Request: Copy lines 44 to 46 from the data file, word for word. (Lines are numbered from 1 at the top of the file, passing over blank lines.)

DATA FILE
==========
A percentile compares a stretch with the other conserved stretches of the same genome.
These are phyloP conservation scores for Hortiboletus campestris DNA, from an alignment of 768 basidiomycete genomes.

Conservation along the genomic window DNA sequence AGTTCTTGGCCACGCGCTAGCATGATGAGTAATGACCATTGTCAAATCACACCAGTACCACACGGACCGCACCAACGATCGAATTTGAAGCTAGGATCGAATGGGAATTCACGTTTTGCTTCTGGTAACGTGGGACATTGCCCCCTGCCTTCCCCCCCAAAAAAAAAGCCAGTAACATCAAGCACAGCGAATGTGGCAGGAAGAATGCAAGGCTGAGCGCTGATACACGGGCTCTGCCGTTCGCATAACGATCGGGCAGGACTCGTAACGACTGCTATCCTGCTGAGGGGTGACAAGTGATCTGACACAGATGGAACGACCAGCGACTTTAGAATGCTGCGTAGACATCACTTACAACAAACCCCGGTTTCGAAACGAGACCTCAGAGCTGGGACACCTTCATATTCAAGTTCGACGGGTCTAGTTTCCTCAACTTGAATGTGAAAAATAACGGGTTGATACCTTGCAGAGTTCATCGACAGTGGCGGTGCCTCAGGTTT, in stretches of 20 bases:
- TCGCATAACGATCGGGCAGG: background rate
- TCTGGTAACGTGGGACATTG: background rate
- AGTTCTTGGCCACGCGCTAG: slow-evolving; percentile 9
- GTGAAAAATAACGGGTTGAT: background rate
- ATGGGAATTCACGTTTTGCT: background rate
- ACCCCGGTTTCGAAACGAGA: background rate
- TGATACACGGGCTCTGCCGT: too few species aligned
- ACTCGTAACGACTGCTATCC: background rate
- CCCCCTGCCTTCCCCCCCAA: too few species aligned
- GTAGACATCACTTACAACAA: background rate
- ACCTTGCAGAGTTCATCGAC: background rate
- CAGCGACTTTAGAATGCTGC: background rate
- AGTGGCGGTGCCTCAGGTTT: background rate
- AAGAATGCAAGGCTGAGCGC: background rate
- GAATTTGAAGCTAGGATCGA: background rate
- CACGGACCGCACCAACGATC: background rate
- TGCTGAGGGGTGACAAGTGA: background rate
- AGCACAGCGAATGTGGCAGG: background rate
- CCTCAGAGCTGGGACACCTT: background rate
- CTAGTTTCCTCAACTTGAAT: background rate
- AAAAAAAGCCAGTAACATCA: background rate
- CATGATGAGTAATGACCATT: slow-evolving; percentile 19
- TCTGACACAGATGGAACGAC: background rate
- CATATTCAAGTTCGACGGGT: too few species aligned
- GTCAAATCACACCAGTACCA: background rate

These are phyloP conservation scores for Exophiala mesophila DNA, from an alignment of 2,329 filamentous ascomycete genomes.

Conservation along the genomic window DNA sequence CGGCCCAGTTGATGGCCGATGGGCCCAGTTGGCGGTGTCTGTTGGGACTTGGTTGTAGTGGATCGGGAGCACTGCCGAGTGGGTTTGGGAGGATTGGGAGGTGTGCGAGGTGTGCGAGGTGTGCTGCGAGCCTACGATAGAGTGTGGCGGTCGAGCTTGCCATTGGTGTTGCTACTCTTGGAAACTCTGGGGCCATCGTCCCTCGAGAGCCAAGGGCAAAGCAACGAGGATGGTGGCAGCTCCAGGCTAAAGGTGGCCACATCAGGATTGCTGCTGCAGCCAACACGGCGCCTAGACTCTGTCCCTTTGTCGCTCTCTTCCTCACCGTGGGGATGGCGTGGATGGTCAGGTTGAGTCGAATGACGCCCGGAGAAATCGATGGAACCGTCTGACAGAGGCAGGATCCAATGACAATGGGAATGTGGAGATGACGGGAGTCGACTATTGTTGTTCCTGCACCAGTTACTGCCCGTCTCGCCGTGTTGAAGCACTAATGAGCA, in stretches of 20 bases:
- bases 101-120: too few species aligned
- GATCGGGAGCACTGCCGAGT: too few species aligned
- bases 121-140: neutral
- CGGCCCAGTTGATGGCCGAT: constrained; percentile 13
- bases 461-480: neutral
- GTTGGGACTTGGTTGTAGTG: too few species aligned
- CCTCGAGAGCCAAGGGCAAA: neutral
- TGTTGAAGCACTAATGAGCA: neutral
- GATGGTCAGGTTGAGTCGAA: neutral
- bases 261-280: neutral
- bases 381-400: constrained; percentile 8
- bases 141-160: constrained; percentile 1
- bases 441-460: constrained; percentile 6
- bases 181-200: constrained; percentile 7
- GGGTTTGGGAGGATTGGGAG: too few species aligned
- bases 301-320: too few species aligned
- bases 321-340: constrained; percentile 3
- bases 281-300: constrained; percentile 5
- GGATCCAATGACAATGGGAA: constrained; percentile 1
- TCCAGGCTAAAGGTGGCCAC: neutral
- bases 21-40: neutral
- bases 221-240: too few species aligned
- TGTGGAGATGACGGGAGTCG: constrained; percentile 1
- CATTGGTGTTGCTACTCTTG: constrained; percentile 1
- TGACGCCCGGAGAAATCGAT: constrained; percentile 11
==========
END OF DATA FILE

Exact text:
- bases 181-200: constrained; percentile 7
- GGGTTTGGGAGGATTGGGAG: too few species aligned
- bases 301-320: too few species aligned